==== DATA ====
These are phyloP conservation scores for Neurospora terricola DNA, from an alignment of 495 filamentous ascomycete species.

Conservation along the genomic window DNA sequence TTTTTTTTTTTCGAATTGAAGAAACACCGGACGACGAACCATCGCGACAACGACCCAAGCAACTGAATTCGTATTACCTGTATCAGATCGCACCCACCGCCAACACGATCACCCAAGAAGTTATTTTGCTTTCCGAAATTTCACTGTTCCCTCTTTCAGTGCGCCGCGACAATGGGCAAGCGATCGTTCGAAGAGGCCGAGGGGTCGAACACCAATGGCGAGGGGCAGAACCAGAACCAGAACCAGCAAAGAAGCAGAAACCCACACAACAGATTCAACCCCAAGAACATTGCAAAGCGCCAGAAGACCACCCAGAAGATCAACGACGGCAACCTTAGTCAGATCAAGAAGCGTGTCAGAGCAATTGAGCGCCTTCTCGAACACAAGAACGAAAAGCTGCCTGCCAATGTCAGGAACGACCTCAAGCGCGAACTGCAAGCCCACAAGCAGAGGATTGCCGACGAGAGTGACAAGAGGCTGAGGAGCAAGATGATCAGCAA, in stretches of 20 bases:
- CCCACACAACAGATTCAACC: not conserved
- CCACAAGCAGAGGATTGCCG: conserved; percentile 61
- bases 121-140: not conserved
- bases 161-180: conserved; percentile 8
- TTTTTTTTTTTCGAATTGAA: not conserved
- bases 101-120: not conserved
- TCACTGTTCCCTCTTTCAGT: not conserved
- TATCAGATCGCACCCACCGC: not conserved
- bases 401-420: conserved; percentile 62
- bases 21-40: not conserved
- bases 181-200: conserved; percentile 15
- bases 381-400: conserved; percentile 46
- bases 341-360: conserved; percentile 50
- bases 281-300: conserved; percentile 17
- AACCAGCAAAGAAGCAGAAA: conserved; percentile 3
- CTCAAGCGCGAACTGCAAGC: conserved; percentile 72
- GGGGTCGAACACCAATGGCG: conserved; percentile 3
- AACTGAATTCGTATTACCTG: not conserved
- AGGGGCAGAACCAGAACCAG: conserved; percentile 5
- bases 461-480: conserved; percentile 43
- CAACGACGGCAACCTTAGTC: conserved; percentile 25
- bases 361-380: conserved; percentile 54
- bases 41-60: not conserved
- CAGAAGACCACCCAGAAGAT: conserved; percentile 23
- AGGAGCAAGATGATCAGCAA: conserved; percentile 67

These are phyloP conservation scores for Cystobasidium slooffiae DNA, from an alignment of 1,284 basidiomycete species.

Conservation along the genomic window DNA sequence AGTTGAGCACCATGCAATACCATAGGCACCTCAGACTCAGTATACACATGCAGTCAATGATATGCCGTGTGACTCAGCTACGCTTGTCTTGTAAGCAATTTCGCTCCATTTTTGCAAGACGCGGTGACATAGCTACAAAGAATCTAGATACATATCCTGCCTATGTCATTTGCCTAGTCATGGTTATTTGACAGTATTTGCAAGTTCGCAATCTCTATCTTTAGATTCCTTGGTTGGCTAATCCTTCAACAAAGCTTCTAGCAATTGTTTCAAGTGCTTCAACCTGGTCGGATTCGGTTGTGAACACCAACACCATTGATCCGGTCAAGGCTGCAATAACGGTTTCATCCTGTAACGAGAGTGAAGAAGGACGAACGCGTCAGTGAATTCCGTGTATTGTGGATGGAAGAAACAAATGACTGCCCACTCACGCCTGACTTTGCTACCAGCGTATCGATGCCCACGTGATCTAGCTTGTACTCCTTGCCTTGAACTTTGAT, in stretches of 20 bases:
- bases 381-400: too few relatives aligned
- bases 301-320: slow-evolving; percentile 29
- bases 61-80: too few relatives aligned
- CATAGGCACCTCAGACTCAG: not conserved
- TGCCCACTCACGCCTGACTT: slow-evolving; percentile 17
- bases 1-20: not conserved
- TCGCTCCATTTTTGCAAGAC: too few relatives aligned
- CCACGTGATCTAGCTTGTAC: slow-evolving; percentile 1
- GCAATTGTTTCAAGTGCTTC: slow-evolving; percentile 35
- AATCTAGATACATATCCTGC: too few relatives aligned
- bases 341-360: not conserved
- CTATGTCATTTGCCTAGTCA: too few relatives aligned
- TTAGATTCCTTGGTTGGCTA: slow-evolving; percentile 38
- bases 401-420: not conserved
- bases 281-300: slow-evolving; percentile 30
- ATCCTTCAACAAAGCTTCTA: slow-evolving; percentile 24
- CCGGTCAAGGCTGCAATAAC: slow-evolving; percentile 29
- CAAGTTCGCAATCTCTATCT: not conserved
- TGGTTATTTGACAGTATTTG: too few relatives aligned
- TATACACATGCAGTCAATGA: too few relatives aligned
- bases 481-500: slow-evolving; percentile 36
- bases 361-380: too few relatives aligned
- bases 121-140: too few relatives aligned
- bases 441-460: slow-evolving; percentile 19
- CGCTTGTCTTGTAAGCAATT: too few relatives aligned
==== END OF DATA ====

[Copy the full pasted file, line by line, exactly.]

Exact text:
These are phyloP conservation scores for Neurospora terricola DNA, from an alignment of 495 filamentous ascomycete species.

Conservation along the genomic window DNA sequence TTTTTTTTTTTCGAATTGAAGAAACACCGGACGACGAACCATCGCGACAACGACCCAAGCAACTGAATTCGTATTACCTGTATCAGATCGCACCCACCGCCAACACGATCACCCAAGAAGTTATTTTGCTTTCCGAAATTTCACTGTTCCCTCTTTCAGTGCGCCGCGACAATGGGCAAGCGATCGTTCGAAGAGGCCGAGGGGTCGAACACCAATGGCGAGGGGCAGAACCAGAACCAGAACCAGCAAAGAAGCAGAAACCCACACAACAGATTCAACCCCAAGAACATTGCAAAGCGCCAGAAGACCACCCAGAAGATCAACGACGGCAACCTTAGTCAGATCAAGAAGCGTGTCAGAGCAATTGAGCGCCTTCTCGAACACAAGAACGAAAAGCTGCCTGCCAATGTCAGGAACGACCTCAAGCGCGAACTGCAAGCCCACAAGCAGAGGATTGCCGACGAGAGTGACAAGAGGCTGAGGAGCAAGATGATCAGCAA, in stretches of 20 bases:
- CCCACACAACAGATTCAACC: not conserved
- CCACAAGCAGAGGATTGCCG: conserved; percentile 61
- bases 121-140: not conserved
- bases 161-180: conserved; percentile 8
- TTTTTTTTTTTCGAATTGAA: not conserved
- bases 101-120: not conserved
- TCACTGTTCCCTCTTTCAGT: not conserved
- TATCAGATCGCACCCACCGC: not conserved
- bases 401-420: conserved; percentile 62
- bases 21-40: not conserved
- bases 181-200: conserved; percentile 15
- bases 381-400: conserved; percentile 46
- bases 341-360: conserved; percentile 50
- bases 281-300: conserved; percentile 17
- AACCAGCAAAGAAGCAGAAA: conserved; percentile 3
- CTCAAGCGCGAACTGCAAGC: conserved; percentile 72
- GGGGTCGAACACCAATGGCG: conserved; percentile 3
- AACTGAATTCGTATTACCTG: not conserved
- AGGGGCAGAACCAGAACCAG: conserved; percentile 5
- bases 461-480: conserved; percentile 43
- CAACGACGGCAACCTTAGTC: conserved; percentile 25
- bases 361-380: conserved; percentile 54
- bases 41-60: not conserved
- CAGAAGACCACCCAGAAGAT: conserved; percentile 23
- AGGAGCAAGATGATCAGCAA: conserved; percentile 67

These are phyloP conservation scores for Cystobasidium slooffiae DNA, from an alignment of 1,284 basidiomycete species.

Conservation along the genomic window DNA sequence AGTTGAGCACCATGCAATACCATAGGCACCTCAGACTCAGTATACACATGCAGTCAATGATATGCCGTGTGACTCAGCTACGCTTGTCTTGTAAGCAATTTCGCTCCATTTTTGCAAGACGCGGTGACATAGCTACAAAGAATCTAGATACATATCCTGCCTATGTCATTTGCCTAGTCATGGTTATTTGACAGTATTTGCAAGTTCGCAATCTCTATCTTTAGATTCCTTGGTTGGCTAATCCTTCAACAAAGCTTCTAGCAATTGTTTCAAGTGCTTCAACCTGGTCGGATTCGGTTGTGAACACCAACACCATTGATCCGGTCAAGGCTGCAATAACGGTTTCATCCTGTAACGAGAGTGAAGAAGGACGAACGCGTCAGTGAATTCCGTGTATTGTGGATGGAAGAAACAAATGACTGCCCACTCACGCCTGACTTTGCTACCAGCGTATCGATGCCCACGTGATCTAGCTTGTACTCCTTGCCTTGAACTTTGAT, in stretches of 20 bases:
- bases 381-400: too few relatives aligned
- bases 301-320: slow-evolving; percentile 29
- bases 61-80: too few relatives aligned
- CATAGGCACCTCAGACTCAG: not conserved
- TGCCCACTCACGCCTGACTT: slow-evolving; percentile 17
- bases 1-20: not conserved
- TCGCTCCATTTTTGCAAGAC: too few relatives aligned
- CCACGTGATCTAGCTTGTAC: slow-evolving; percentile 1
- GCAATTGTTTCAAGTGCTTC: slow-evolving; percentile 35
- AATCTAGATACATATCCTGC: too few relatives aligned
- bases 341-360: not conserved
- CTATGTCATTTGCCTAGTCA: too few relatives aligned
- TTAGATTCCTTGGTTGGCTA: slow-evolving; percentile 38
- bases 401-420: not conserved
- bases 281-300: slow-evolving; percentile 30
- ATCCTTCAACAAAGCTTCTA: slow-evolving; percentile 24
- CCGGTCAAGGCTGCAATAAC: slow-evolving; percentile 29
- CAAGTTCGCAATCTCTATCT: not conserved
- TGGTTATTTGACAGTATTTG: too few relatives aligned
- TATACACATGCAGTCAATGA: too few relatives aligned
- bases 481-500: slow-evolving; percentile 36
- bases 361-380: too few relatives aligned
- bases 121-140: too few relatives aligned
- bases 441-460: slow-evolving; percentile 19
- CGCTTGTCTTGTAAGCAATT: too few relatives aligned